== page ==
By Kent Spencer
A landlord in Vancouver’s West End, whose 38-per-cent rent increases were disallowed in court earlier this year, is under fire again from residents.
Christine Brandt and Mark Moore, a married couple who have lived in the Seafield apartments for 11 years, said Friday they’ve been given an eviction notice because landlord Gordon Nelson Investments wants to make room for an in-house manager.
“This is part of a campaign to push us to the brink,” said a teary-eyed Brandt. “I’m not going to allow a landlord to break up a community simply to make more profit.”
On Aug. 27, the couple received the eviction notice for their two-bedroom suite in the three-storey heritage building in the 1400 block of Pendrell.
They pay $1,400 a month in rent.
Moore says there is a vacant two-bedroom unit already in the building which could be used for management’s purposes.
He says he believes the pair are being targeted for speaking out against the landlords’ practices, which have included requests for rent increases up to 73 per cent and eviction notices for five tenants which have so far been unsuccessful.
“It’s like being driven from the village in which you live. This is an extraordinary community filled with different occupations and age groups. People help out with child care and take care of seniors. We’ve never lived anywhere like it,” he said.
Brandt said the long-running fight has taken a toll since Nelson Investments bought the property two years ago.
“We are going through the constant stress of living under the threat of eviction. It’s just not fair. We have a legal right to be here,” she said.
Chris Nelson, who co-owns Gordon Nelson Investments with Jason Gordon, claims Brandt and Moore took their story to the media to pry more money from the owners.
“We will not be intimidated by Dr. Moore and Ms. Brandt, who earn in excess of $150,000 a year as a Simon Fraser University economist and TV producer, respectively,” said Nelson in a press release. “They are using extortion tactics in the media to shake us down for excessive compensation.”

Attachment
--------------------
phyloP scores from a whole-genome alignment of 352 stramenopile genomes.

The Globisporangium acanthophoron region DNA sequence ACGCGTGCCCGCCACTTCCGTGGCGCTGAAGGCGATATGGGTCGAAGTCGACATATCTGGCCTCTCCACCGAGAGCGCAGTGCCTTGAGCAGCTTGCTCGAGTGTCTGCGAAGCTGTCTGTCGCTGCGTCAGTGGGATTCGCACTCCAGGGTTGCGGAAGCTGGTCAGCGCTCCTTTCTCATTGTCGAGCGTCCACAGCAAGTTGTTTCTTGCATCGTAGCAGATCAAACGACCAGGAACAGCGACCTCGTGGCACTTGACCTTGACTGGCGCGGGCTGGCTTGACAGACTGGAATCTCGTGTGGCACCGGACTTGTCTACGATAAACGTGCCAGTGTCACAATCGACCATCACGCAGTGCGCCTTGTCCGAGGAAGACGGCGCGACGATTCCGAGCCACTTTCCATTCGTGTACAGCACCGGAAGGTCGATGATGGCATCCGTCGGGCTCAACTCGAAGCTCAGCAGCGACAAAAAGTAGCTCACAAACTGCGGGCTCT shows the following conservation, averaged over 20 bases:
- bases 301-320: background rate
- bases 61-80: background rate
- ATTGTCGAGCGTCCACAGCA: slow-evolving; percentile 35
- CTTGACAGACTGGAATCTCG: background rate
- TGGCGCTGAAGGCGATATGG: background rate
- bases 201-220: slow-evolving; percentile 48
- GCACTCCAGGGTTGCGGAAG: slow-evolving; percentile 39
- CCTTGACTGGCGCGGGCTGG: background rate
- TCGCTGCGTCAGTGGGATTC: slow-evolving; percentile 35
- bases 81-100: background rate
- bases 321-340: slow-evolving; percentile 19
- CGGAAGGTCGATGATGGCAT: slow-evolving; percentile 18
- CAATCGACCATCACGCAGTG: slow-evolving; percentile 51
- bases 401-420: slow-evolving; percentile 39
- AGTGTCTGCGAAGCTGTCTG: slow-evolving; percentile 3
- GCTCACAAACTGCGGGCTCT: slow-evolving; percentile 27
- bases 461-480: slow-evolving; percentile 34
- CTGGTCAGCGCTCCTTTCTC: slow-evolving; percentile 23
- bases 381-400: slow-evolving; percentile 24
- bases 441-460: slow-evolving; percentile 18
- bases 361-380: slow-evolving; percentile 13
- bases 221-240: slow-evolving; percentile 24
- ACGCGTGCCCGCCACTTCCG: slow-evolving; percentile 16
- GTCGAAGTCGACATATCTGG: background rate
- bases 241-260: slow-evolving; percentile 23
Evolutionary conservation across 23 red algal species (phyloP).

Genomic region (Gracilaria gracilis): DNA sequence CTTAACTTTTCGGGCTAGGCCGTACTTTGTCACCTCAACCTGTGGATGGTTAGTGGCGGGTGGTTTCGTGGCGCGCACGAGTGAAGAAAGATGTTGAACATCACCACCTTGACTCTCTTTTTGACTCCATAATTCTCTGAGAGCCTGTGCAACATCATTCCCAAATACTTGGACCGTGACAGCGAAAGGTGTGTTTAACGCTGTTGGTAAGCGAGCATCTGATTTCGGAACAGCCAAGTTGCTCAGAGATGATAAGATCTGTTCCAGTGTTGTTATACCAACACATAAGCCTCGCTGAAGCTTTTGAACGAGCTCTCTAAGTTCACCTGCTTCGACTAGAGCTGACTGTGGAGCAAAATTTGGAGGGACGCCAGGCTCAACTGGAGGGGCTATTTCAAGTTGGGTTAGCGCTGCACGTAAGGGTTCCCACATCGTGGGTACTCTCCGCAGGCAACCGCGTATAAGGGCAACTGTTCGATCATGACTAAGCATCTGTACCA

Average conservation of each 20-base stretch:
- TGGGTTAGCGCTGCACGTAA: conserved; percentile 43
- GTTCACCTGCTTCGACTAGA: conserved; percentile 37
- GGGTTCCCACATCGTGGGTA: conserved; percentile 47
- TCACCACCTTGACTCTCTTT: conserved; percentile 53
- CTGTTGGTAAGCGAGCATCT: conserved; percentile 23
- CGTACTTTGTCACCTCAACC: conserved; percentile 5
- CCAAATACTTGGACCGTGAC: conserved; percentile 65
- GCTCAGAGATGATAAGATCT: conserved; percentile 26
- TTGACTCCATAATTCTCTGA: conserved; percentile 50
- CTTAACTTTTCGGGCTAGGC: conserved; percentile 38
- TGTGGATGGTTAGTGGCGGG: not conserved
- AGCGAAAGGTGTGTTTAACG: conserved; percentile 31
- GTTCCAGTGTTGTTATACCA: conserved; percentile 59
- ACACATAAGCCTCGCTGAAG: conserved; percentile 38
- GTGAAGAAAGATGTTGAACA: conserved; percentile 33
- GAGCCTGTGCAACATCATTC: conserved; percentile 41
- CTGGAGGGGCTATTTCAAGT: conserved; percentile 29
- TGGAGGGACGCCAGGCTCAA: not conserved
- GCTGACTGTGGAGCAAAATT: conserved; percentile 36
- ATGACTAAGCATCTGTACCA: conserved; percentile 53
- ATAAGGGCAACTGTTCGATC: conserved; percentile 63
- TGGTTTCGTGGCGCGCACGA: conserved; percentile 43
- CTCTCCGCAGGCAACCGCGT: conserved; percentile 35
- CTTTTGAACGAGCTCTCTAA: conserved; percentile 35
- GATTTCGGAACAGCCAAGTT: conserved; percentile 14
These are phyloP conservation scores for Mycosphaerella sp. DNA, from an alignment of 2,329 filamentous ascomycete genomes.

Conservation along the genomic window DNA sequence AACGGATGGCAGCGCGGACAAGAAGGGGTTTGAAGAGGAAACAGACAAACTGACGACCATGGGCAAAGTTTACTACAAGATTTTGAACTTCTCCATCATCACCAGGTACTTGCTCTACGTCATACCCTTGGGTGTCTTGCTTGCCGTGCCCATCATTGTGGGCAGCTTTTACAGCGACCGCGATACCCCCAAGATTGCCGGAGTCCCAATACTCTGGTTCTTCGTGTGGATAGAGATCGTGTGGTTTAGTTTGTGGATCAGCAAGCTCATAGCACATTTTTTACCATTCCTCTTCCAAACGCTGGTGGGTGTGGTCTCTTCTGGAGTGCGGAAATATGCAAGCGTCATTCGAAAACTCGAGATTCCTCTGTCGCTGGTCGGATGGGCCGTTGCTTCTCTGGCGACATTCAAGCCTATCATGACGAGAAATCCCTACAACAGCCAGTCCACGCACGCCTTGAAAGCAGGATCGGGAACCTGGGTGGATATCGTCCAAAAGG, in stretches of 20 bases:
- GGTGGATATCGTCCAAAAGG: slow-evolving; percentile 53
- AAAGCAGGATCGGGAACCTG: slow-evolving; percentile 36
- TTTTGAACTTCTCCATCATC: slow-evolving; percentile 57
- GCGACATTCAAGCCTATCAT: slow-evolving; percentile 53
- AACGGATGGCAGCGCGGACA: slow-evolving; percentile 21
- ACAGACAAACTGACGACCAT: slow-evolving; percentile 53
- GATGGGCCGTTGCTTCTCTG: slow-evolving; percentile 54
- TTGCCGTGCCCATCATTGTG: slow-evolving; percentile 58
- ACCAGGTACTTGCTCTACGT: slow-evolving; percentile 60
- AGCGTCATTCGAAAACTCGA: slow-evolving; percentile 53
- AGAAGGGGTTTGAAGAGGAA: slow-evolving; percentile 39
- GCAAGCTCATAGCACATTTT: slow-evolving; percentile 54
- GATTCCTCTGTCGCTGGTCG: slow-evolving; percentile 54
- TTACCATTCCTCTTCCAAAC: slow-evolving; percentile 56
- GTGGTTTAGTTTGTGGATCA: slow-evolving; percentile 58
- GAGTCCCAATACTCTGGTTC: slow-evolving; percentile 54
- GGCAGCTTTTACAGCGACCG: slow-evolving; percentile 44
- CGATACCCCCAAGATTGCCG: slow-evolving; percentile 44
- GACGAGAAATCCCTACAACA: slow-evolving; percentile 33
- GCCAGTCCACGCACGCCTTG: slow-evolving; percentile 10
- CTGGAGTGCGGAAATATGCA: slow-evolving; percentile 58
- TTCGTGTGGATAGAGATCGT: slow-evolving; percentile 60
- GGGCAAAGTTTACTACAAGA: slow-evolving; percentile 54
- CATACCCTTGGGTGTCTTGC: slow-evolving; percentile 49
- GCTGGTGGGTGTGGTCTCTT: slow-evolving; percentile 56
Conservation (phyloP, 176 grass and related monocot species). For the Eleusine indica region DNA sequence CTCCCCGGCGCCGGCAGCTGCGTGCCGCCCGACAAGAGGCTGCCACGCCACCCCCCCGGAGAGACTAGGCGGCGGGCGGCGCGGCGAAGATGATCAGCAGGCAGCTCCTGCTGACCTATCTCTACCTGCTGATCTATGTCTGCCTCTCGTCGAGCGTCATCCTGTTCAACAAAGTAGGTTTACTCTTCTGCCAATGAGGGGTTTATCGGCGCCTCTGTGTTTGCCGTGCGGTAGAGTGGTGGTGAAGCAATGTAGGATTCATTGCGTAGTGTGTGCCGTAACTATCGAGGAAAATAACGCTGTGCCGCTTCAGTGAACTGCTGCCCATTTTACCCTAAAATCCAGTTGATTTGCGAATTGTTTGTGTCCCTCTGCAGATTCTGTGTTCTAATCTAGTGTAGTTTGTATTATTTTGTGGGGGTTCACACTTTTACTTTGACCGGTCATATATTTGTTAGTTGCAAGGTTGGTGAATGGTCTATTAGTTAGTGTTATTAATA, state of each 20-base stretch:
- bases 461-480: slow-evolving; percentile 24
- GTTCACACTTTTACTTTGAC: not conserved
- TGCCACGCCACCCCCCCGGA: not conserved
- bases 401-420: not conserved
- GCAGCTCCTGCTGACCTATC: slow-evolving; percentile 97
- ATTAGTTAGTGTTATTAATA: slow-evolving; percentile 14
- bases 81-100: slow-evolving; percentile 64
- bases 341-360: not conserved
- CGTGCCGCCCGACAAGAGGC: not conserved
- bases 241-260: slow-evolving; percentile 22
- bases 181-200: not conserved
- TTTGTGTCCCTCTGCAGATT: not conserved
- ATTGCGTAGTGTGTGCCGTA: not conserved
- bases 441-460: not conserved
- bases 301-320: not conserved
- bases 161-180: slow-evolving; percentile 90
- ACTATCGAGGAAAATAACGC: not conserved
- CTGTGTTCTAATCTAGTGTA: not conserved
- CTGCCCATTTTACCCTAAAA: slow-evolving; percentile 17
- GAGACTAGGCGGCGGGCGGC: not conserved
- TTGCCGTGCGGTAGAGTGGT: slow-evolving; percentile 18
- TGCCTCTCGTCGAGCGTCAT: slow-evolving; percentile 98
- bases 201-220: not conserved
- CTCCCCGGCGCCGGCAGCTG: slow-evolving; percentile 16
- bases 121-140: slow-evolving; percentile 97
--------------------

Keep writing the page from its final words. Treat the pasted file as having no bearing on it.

Nelson said the company’s eviction complied with the Residential Tenancy Act and provided for one month’s free rent and “discounted rent” at another company building.
Nelson said the company needs an on-site manager because it intends to do extensive renovations to the 75-year-old structure.
He said the vacant two-bedroom suite is being renovated, so it could not be used by the couple.
The couple’s fight is part of an ongoing battle with the landlords that encompasses other tenants and company-owned buildings.
Seafield tenants successfully fought rent increases up to 38 per cent earlier this year when B.C. Supreme Court Justice Linda Loo disallowed the hikes, calling them “patently unreasonable.”
Those increases are going back for further review to the Residential Tenancy Office, and the couple are also appealing their Nov. 1 eviction notice.
NDP MLA Spencer Chandra Herbert (Vancouver-West End) said the couple’s problem is representative of many other renters whose stories don’t get told.
“You cannot abuse the Residential Tenancy Act just because you want to jack up rent. Many times building managers get away with it. This looks like a direct attack on the residents,” he said.